|Aerial view of the castle|
I have spent the last four hours trying to find something to say that will do this any kind of justice, unfortunately I am struggling…. How do you possibly begin to describe it? 400 years of a castle shrouded in rich history, so I’ve decided to, rather than try and explain the undoubtedly remarkable history, to tell you about my experience there.
|Curry wurst mit pommes und mayo|
|Wewelsburger mit pommes und mayo|
Glen and I have seen the castle many times from the autobahn and the last time we drove past I said to my husband that I would like to go and see what it was all about. To be honest whilst most of the museum was all in German it didn’t disappoint me, I realise it was a little boring for my husband, he couldn’t understand very much at all and to be honest I think he was expecting lots of Nazi, swastika, stuff… After all it was Himmler’s SS Reich Leaders school. We wondered around the first of the two museums, looking a bits of old pots, coins, paintings and fossils…. Climbing flights of stairs, to see what relics the next floor contained. Peering in display cases to see what ancient things came next in the history of Paderborn and the castle, surprisingly, or not, the bit in that part of the museum we were looking forward to most was the ‘hexenkeller’ the witches dungeon, well isn’t that bit we all look forward to most? I am assuming it’s got something to do with the morbidity of it, the anticipation of climbing down all those steep steps, so you can go down into the dark dungeon, walk into one of the cells and shut the barred door behind you, and jokingly turn around and scream, ‘LET ME OUT, LET ME OUT,’ in reality we didn’t do this, mostly because it didn’t have a barred door! And it was very small, Glen would have had to go down on his knees…… A little painful and cold I would imagine.
|Side view of the castle|
Next we went for lunch, German historical building requires that we stick with the German theme, and opted for a typical German meal, Glen had Currywurst mit Pommes und mayo, I had a Wewelsburger mit pommes und mayo, I still have no idea what meat was used to make this burger, I can tell you that it had a rather unusual salad in it, carrots, peppers, which have been repeating on me all afternoon, sweet corn, kraut and lettuce, to top it off we had a very German cup of coffee (thick and chewy). I toyed with the idea of an ice cream the weather was lovely and warm, but we decided to give it a miss, I was stuffed after my burger, leaving most of the fries, having a ice cream would have been pure greed.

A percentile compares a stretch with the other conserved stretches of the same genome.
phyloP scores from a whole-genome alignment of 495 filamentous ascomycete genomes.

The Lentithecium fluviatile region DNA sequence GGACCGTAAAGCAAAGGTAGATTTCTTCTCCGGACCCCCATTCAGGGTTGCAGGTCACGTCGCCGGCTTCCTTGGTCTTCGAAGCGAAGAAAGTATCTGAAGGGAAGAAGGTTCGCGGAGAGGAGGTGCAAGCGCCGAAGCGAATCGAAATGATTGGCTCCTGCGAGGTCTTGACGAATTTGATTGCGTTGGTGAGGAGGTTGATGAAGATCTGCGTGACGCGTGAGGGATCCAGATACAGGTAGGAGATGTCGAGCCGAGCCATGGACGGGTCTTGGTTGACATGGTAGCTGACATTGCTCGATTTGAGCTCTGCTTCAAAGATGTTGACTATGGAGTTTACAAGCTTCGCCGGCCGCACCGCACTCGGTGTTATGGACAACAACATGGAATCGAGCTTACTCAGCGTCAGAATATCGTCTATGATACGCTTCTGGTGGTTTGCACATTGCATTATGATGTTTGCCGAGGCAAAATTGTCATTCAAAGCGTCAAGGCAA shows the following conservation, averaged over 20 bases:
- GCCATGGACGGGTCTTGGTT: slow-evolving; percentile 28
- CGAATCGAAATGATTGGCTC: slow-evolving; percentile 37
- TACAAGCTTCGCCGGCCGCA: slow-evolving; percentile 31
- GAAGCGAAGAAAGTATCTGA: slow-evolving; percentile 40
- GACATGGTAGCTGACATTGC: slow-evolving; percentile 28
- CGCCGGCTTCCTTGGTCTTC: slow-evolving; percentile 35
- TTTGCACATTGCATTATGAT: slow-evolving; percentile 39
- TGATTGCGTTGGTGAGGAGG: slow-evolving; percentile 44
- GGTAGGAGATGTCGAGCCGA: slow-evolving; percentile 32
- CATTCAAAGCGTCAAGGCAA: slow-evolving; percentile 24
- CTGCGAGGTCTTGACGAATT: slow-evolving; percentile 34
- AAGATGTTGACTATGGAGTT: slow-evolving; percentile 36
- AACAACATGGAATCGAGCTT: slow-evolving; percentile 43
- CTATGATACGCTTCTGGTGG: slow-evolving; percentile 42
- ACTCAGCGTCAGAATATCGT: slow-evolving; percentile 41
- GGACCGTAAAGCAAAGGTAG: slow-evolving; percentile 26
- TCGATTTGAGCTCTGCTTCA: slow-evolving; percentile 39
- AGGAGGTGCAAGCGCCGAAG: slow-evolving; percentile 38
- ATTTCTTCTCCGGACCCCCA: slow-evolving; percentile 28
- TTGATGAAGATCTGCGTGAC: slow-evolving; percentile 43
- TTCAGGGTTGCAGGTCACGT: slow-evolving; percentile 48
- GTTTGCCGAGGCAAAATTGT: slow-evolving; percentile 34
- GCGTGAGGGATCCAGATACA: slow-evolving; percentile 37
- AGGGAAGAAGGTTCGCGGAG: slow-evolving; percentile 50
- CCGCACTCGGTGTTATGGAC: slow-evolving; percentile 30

|Uniform worn by those in the concentration camp|
After lunch we went round to the Megalomania and Terror of the SS museum, now this is where my morbid fascination comes into play. When I was about 12 years old, my parents took me to the
where we visited the Eagles Nest, we climbed from the bottom all the way to the
top of the mountain, and we bought the books about Hitler and his henchmen. I
found it incredibly difficult at that age to fathom, how somewhere so beautiful
could be tainted with something so positively evil. Since then I have had this
NEED if you like to try and understand, but ultimately words like ‘Ayran’ and
Nazi, just infuriate me. As we walked around the first level, it was covered in
SS leaders photo’s and the one thing that struck me was how ‘normal’ most of
these men looked, I will admit I did mention to my husband at one point, after
looking at one photo, that I wouldn’t want to be stuck down a dark alley with
him, but in most cases, they were handsome young men. Looks can be deceiving,
these men were in the SS, the men responsible for the deaths of between 11 and
17 million people. A bit further along they went on to explain that inmates
were forced to work and rebuild the castle. Of the estimated 3,900 inmates,
1,285 were either murdered by the SS or died due to poor diet and starvation or
sickness. I have been reading, and it says that the SS hid the genocide from
the local authorities, because “normal” legal order still existed, this legal
system did not allow murder and it was still a punishable offence. If the SS
were hiding the killing of the people in the concentration camps, this implies
to me they knew what they were doing was wrong, otherwise why hide?
I could be here for hours and hours, explaining everything I saw and learnt today, but I fear I may go off on a tangent about Nazism, and the racist views etc. and that is not what I want to do. Instead I am going to add a link for those of you, who are interested.